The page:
Marguerite & Julien: Crime and punishment for Valérie Donzelli
by Fabien Lemercier
- CANNES 2015: A Bonnie and Clyde story of the incestuous love between two siblings at the beginning of the 17th century, told as a post-modern, anachronistic tale that misses the mark
Valérie Donzelli, a stylistically very adventurous filmmaker, has unveiled Marguerite & Julien [+see also:
film profile] in competition at the 68th Cannes Film Festival. Unfortunately, this film bears the hallmarks of a failed experiment, not because of a lack of ingredients, but because of a flawed vision that was prematurely disastrous in its ambition to come up with an innovative recipe. Scrounging around for an original take on the story of passionate and incestuous love between Marguerite (Anaïs Demoustier) and Julien (Jérémie Elkaïm) de Ravalet, two siblings who were burnt to death for their crime in France in 1603, which inspired a screenplay written in 1971 by Jean Gruault for François Truffaut, the filmmaker sinks into a totally off-the-wall narrative that attempts to toy with anachronisms (for example, “a very long time ago” followed by a helicopter scene at the very start of the film). The movie is riddled with cinematic and literary references (readings, exchanges of letters), and all kinds of effects which, if taken separately, could be considered good ideas, but they never come together as a whole, despite invoking a playful game revolving around relationships.
Written by the director together with Jérémie Elkaïm, based on the work by Gruault, the story kicks off with the privileged childhood of the two protagonists in their castle of Tourlaville, not far from Valognes (see Barbey d’Aurevilly and her provocative novels). Recounted by a female narrator to a room full of very young girls, the tale sees Marguerite and Julien swearing eternal love to each other during small family plays (with “Oh My Love” playing on the soundtrack), which plants an idea in the head of their ecclesiastical great-uncle, who recommends their separation. They quickly get carried away with the affair (with a real horse for emphasis) and as “it is time to learn to behave as serious citizens of the world”, Julien and the younger brother are sent to study elsewhere and then travel through Europe in the years that follow. Despite Julien’s “moral” resistance, once they return, the passion is rekindled, but this time between two young adults. High society suspects the worst (though they have not yet consummated their love) and Marguerite is married off to a frustrated and menacing man whom she rejects until the day Julien helps her escape and carnal love consumes the two lovers. Marguerite’s husband prosecutes them, and the two siblings run away with the help of their mother (the servants also tend to be on their side). Searched for and hunted down by the police, they try to reach England because Marguerite is pregnant and incest is punishable by death…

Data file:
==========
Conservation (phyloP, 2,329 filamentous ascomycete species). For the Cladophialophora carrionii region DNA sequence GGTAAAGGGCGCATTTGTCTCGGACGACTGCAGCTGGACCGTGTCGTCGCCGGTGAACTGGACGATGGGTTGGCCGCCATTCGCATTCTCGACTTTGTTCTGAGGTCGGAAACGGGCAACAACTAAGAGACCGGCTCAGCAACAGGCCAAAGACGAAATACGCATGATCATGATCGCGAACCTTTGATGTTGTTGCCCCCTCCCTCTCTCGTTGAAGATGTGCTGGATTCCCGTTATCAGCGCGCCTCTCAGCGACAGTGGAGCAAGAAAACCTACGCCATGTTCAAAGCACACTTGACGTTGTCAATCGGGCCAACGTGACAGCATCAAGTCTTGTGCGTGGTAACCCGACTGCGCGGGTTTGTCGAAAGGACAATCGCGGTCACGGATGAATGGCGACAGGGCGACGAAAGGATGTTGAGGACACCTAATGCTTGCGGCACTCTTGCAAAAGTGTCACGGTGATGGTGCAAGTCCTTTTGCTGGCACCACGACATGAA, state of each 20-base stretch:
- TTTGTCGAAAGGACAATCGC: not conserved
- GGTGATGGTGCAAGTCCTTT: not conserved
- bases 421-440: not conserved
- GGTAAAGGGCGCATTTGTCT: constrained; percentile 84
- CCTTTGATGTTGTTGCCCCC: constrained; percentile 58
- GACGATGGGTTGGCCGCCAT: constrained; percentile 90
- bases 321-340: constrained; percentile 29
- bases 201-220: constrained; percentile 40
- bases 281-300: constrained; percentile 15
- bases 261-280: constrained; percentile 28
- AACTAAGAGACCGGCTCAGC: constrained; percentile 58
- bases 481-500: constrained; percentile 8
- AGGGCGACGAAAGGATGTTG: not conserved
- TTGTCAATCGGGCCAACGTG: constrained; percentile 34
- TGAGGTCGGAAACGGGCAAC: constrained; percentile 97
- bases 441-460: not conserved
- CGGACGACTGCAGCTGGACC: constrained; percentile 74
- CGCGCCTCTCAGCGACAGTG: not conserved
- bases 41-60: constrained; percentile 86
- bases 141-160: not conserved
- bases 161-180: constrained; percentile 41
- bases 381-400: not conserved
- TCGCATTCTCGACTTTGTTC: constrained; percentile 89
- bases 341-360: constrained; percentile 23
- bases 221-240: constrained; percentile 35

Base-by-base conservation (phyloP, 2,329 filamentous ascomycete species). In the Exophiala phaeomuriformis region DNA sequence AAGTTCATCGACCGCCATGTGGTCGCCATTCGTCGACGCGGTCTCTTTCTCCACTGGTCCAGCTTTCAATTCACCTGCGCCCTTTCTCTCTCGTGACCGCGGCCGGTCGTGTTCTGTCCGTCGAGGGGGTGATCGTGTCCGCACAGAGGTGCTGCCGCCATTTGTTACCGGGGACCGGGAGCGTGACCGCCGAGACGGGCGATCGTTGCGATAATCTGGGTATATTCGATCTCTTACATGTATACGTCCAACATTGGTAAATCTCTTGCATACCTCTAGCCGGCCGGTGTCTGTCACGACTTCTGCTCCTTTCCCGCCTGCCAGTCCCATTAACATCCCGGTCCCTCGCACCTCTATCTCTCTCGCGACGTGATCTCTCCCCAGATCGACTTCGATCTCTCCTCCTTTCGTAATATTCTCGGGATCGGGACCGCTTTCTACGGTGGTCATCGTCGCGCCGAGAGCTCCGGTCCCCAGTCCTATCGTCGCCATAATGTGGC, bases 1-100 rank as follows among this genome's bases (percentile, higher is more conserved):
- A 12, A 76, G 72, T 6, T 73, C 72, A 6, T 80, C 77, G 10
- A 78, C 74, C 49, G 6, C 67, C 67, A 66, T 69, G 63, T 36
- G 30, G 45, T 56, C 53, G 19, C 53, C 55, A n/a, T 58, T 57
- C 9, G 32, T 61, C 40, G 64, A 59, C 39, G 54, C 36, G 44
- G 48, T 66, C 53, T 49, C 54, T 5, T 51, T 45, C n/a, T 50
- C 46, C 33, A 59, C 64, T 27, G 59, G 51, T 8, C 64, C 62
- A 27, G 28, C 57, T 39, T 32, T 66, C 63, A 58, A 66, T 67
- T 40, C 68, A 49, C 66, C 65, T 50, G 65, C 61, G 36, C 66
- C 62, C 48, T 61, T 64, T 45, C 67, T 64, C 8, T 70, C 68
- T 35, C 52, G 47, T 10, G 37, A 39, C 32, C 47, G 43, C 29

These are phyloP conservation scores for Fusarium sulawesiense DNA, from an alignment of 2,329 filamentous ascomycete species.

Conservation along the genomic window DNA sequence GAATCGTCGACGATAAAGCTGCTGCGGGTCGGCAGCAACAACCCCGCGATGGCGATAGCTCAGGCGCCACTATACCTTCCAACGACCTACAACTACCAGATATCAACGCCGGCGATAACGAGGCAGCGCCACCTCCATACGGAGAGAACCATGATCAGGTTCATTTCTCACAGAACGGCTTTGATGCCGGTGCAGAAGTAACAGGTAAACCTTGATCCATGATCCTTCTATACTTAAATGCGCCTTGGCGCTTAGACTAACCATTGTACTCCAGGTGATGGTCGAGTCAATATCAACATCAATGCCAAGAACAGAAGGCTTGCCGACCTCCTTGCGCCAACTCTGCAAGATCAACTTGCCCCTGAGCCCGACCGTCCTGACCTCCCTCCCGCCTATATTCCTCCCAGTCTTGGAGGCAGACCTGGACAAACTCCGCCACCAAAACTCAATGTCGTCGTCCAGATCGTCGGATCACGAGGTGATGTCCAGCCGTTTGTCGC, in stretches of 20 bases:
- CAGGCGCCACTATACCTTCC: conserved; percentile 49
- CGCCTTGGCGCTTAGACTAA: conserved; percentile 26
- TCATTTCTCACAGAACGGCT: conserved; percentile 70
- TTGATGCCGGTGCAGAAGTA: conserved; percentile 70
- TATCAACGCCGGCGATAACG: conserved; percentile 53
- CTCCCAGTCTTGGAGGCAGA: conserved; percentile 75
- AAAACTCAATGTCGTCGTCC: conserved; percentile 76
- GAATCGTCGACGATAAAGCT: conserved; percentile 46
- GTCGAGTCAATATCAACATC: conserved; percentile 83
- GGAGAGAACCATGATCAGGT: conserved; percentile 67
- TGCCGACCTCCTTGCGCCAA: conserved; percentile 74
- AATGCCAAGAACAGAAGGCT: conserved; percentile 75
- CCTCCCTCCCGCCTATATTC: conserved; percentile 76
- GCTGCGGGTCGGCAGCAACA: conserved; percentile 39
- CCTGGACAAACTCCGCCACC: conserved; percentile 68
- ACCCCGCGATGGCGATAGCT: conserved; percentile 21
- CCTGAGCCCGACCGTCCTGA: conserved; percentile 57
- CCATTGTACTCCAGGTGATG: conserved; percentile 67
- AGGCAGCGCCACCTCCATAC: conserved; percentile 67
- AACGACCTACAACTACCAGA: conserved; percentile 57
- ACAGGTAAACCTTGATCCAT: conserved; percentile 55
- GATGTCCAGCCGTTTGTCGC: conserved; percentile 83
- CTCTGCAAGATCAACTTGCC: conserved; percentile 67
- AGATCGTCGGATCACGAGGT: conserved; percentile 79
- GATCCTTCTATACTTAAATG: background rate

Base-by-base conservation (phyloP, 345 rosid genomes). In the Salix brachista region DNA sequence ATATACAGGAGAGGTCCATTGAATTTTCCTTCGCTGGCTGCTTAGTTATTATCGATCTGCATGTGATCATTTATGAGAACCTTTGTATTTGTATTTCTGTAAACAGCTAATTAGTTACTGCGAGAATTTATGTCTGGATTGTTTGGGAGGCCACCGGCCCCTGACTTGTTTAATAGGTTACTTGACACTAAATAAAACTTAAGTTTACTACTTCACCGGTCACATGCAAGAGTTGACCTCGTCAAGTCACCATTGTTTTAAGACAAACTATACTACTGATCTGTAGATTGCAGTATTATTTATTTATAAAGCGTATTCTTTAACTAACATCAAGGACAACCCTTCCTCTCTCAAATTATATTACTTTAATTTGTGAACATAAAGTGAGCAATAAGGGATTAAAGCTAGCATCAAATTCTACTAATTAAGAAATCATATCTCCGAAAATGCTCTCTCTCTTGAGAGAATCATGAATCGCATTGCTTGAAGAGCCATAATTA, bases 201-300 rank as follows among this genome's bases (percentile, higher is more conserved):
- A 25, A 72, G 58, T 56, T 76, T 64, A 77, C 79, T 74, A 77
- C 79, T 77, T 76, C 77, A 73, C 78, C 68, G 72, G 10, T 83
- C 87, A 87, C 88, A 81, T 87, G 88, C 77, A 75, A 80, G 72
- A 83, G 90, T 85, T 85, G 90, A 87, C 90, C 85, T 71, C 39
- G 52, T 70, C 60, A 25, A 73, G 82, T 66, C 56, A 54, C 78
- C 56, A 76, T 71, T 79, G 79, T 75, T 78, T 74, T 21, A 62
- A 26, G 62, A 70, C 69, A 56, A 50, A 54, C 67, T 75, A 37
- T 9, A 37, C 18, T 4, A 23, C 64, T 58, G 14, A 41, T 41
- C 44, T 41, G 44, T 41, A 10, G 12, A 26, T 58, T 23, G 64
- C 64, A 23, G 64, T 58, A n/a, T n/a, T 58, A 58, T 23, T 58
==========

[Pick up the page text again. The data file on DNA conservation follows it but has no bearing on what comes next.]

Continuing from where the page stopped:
Weighed down by the initial childhood section, like mayonnaise that won't set, Marguerite & Julien tries to salvage what it can, but its bias towards detachment does too much to-ing and fro-ing between theatrical fantasy and libertarian romantic melodrama, to the point that its daringness doesn’t follow through and sinks like the stones that Marguerite loves to skim in the film. Perhaps that will be enough to satisfy the filmmaker (and her associate co-screenwriter and actor) who, like the characters, decries the transgression she knows receives capital punishment in a conformist society. But does passion, no matter how exhilarating and natural, justify all the mistakes?
(Translated from French)
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